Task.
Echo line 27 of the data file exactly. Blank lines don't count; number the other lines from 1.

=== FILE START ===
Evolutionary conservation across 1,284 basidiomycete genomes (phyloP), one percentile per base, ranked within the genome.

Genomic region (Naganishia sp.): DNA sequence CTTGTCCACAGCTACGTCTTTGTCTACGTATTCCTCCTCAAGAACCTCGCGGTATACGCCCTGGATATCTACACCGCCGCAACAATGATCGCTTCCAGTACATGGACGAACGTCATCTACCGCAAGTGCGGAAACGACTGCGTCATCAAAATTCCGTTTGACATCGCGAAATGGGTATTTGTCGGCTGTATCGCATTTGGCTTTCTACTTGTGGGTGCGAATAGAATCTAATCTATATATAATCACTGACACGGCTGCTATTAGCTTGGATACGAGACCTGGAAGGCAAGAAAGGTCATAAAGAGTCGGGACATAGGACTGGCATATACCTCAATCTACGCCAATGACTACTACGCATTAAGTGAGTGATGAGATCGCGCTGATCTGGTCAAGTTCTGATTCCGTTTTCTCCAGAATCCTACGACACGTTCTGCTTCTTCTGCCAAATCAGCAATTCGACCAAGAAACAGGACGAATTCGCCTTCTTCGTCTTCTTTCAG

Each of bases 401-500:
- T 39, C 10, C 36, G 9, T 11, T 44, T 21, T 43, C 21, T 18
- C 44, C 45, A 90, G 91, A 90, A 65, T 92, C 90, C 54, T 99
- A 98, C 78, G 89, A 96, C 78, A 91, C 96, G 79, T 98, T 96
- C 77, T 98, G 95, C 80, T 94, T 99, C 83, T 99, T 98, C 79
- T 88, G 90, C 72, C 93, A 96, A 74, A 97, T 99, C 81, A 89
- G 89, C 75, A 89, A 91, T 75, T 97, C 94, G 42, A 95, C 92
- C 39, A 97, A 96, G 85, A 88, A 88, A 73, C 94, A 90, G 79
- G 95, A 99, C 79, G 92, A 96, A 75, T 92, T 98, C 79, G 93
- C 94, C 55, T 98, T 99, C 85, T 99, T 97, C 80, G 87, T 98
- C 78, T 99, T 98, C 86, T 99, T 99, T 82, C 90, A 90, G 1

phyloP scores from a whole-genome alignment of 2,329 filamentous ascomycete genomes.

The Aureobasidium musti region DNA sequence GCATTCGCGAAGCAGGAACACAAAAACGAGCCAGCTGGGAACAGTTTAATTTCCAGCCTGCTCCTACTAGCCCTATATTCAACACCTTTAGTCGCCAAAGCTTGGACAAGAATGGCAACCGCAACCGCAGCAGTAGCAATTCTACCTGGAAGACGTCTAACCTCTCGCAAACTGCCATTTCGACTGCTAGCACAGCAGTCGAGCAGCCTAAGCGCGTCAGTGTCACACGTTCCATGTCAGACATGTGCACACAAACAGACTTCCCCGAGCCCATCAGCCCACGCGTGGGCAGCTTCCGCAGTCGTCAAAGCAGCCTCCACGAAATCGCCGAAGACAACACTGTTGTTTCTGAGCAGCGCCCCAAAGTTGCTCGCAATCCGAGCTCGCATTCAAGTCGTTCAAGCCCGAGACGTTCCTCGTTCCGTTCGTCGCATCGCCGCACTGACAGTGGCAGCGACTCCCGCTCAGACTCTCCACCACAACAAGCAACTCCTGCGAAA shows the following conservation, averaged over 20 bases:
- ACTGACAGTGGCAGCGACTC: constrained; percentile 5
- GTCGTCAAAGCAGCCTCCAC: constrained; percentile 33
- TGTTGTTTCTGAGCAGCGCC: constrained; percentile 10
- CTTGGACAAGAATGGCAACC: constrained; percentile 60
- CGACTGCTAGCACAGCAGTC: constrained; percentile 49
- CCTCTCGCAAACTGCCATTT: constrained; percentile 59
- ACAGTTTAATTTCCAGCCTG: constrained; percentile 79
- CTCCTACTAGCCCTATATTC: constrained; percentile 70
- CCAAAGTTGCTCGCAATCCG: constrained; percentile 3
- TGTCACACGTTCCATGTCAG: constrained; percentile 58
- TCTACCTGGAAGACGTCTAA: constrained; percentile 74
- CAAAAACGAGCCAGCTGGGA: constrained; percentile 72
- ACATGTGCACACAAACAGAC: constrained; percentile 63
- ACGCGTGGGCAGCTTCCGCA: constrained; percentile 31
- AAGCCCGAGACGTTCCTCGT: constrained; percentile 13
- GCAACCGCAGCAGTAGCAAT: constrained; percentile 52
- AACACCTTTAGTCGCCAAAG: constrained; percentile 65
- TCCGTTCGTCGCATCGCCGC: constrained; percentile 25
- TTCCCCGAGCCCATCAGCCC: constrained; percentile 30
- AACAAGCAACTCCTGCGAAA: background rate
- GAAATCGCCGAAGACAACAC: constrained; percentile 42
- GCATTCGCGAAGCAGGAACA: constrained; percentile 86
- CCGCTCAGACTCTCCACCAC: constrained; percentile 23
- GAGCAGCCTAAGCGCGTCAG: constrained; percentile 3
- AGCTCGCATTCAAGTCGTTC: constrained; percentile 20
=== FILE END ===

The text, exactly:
- CAAAAACGAGCCAGCTGGGA: constrained; percentile 72